46. 46. ARTERIAL PULSE  IN RESTRICTIVE VSD: Normal arterial pulse is seen.  MODERATELY RESTRICTIVE VSD: the arterial pulse is brisk because of vigorous ejection from volume loaded LV.  NONRESTRICTIVE VSD : nonrestrictive VSD with large left to right shunt and congestive heart failure are associated with diminished arterial pulse and pulsus alternance.  EISENMENGER SYNDROME: arterial pulse is normal because the systemic output is maintained.
  47. 47. JUGULAR VENOUS PULSE  Moderate and non restrictive VSD with congestive heart failure are associated with raised JVP with increase in A and V waves.  In eisenmenger syndrome the JVP is nearly normal with exceptional large A wave. Large A wave is exceptional as RVSP is never more than systemic level so RV requires little support from its atrium.
  48. 48. PRECORDIUM  Restrictive VSD: only harsh thrill maximum in left 3rd or 4th intercoastal space at sternal border is only sign. In case the VSD is subarterial which directs the flow directly into pulmonary trunk the thrill is maximum in left 1st or 2nd intercoastal space with radiation upward and left into the neck.  Moderately restrictive VSD: hyperdynamic left ventricular apex is palpable, dilated pulmonary trunk is palpable in left 2nd intercoastal space, thrill of VSD is present.  Nonrestrictive VSD: hyperdynamic volume overloaded left ventricle is palpable, dilated pulmonary trunk is palpable, palpable pulmonary component of second heart sound in addition to characterstic thrill.  Eisenmenger syndrome: only dilated hypertensive pulmonary trunk with palpable pulmonary component of second heart sound is present.
  49. 49. AUSCULTATION  RESTRICTIVE VSD: I. MURMUR: soft, highly localized, high frequency, early systolic in very restrictive defect to holosystolic in restrictive VSD . Early systolic timing is due to fact that small perimembranous and muscular defects tends to close in late systole. The early systolic murmur teds to be longer during premature ventricular beat as reduced contractility cannot close the defect. It is maximum in left 3rd or 4th ICS at sternal border. Grade 4/6 or louder in intensity. II. When the chordae tendinae of tricuspid valve bridge the defect the murmur have muscal overtones assuming the pitch of aeolian harp.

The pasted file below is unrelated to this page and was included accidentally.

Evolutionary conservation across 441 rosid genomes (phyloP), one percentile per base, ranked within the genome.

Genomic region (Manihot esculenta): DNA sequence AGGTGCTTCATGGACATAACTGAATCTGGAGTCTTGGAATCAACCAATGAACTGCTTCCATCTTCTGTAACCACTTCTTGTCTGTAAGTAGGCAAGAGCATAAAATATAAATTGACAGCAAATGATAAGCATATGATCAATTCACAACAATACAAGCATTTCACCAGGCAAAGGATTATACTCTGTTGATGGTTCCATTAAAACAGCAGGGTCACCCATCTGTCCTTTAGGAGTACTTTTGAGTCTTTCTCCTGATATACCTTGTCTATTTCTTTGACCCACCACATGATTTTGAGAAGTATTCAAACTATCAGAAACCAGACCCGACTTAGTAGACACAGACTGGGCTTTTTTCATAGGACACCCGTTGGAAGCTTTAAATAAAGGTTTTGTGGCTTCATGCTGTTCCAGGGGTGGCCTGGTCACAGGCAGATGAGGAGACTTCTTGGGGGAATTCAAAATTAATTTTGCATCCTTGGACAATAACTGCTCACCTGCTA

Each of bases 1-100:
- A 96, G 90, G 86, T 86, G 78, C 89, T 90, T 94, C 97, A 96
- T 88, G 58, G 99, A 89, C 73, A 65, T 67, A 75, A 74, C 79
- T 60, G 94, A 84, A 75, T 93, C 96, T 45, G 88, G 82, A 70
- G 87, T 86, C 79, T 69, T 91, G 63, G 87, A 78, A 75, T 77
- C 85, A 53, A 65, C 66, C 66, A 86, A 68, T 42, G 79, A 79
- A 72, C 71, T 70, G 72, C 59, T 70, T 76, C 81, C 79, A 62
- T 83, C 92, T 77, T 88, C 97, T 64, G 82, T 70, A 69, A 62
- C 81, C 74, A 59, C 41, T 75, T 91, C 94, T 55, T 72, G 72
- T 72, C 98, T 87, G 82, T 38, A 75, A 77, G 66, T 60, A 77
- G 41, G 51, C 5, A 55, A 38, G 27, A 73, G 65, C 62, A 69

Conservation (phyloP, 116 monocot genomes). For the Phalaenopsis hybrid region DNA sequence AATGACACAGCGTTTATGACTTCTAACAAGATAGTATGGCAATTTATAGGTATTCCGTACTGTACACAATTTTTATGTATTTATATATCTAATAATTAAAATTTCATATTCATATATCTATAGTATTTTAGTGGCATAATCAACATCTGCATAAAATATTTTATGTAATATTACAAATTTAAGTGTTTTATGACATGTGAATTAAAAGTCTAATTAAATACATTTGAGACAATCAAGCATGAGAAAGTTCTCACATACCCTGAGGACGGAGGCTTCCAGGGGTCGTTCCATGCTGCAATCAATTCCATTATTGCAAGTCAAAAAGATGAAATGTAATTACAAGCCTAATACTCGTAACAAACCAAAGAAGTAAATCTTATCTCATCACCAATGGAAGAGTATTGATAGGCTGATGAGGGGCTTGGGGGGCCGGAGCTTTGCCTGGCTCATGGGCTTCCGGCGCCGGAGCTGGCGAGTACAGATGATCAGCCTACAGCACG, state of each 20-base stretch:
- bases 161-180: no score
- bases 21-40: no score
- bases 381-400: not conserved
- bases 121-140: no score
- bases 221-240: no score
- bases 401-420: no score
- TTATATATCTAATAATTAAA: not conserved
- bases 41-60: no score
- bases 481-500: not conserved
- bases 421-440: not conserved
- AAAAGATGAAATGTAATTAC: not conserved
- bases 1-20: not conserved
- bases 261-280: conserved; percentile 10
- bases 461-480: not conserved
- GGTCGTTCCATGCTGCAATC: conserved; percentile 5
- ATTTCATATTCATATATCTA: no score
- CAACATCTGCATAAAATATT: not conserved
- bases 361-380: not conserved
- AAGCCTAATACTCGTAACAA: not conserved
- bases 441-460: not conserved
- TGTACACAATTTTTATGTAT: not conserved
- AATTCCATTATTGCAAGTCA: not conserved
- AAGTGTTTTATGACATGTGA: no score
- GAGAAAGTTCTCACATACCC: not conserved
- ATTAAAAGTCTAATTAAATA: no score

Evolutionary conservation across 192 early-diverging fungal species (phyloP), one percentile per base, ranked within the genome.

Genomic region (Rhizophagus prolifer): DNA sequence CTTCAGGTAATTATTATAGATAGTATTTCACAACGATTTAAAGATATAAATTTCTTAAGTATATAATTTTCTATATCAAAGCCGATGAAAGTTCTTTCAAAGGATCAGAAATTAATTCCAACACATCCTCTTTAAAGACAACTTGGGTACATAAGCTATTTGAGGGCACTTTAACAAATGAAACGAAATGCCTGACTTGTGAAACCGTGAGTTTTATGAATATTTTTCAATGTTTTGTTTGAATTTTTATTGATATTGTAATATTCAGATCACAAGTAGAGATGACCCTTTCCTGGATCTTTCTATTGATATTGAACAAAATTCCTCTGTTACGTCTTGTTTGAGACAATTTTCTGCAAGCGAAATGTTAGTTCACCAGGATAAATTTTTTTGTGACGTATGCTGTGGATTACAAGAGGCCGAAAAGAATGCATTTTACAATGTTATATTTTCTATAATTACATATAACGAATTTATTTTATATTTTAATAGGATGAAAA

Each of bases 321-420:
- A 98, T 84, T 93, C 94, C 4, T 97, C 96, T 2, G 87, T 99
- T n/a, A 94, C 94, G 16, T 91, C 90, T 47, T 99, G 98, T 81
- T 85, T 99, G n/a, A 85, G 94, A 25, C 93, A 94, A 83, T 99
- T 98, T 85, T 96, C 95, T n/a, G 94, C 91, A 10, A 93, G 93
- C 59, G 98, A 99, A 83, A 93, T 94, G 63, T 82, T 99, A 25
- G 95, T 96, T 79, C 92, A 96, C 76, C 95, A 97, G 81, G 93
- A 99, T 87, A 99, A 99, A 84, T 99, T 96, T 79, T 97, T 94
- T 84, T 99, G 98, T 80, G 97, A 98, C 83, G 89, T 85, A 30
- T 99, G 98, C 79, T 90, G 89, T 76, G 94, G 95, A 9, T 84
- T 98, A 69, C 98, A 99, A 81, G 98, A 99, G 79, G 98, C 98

50. 50. AUSCULTATION  Moderately restrictive VSD: I. Loud harsh holosystolic murmurs when the PVR is below the systemic levels. The shape of murmur is cresendo or cresendodecresendo. II. When the shunt is subarterial the murmur is heard in 1st or 2nd left intercostal space with radiation upwards and to left. III. When VSD is spontaneously closes the holosystolic murmur becomes early systolic before disappearing . IV. Septal aneurysm when present leads to late systolic accentuation of holosystolic murmur due to stretching of aneurysmal pouch and may lead to mid systolic clicks and may give rise to midsystolic murmur in 2nd left intercostal space due to RVOTO caused by septal aneurysm. V. Middiastolic murmur at apex: increased flow through mitral vave. VI. Third heart sound in case of Left heart failure.
  51. 51. AUSCULTATION  NONRESTRICTIVE VSD: I. As the PVR increase and reaches the systemic levels the holosystolic murmur softens and shortens, it becomes early systolic and shape changes to decresendo before disappearing altogether as shunt is reversed. II. Second heart sound increase in intensity as pulmonary component becomes loud. As the PVR increase the splitting decreases . III. Other signs are similar to moderately restrictive VSD.
  52. 52. AUSCULTATION  Eisenmenger syndrome: I. Second heart sound becomes single as both pulmonary and aortic valves closes simultaneously. II. Auscultatory signs of pulmonary hypertention persists:  Pulmonary ejection sound due to flow in dilated hypertensive pulmonary trunk. It also produces a soft midsystolic murmur.  High frequency mid diastolic graham steel murmur of pulmonary regurgitation .
  53. 53. ECG  RESTRICTIVE VSD: I. Near normalECG II. RSR pattern in V1 III. Increased incidences of conduction disturbances and rhythm disturbances especially AF, PAT,CHB , atrial flutter, junctional rhythm are seen when septal aneurysm is present with perimembranous conduction defects.
  54. 54. ECG  Moderately restrictive VSD: I. Broad notched left atrial P waves in lead 1 and 2. II. QRS axis is normal. VSD with left axis deviation are seen in association with AV septal defects and with septal aneurysms. III. Volume overload of LV is seen as tall R waves and tall T waves in leads 2,3 and aVF. Tall R waves are also seen in V5 and V 6.
  55. 55. ECG  Nonrestrictive VSD: I. Right atrial or combind atrial P wave abnormality in lead 2 and V1 and V2. II. QRS axis shift moderately towards right. III. Biventricular hypertrophy : large R wave in V1, large R wave in V5,V6, tall T waves in V5 V6.
  56. 56. ECG  Eisenmenger syndrome: I. P wave is normal in young patients. II. Right axis deviation is moderate III. Tall R waves in V1 IV. Prominent S waves in left precordial leads.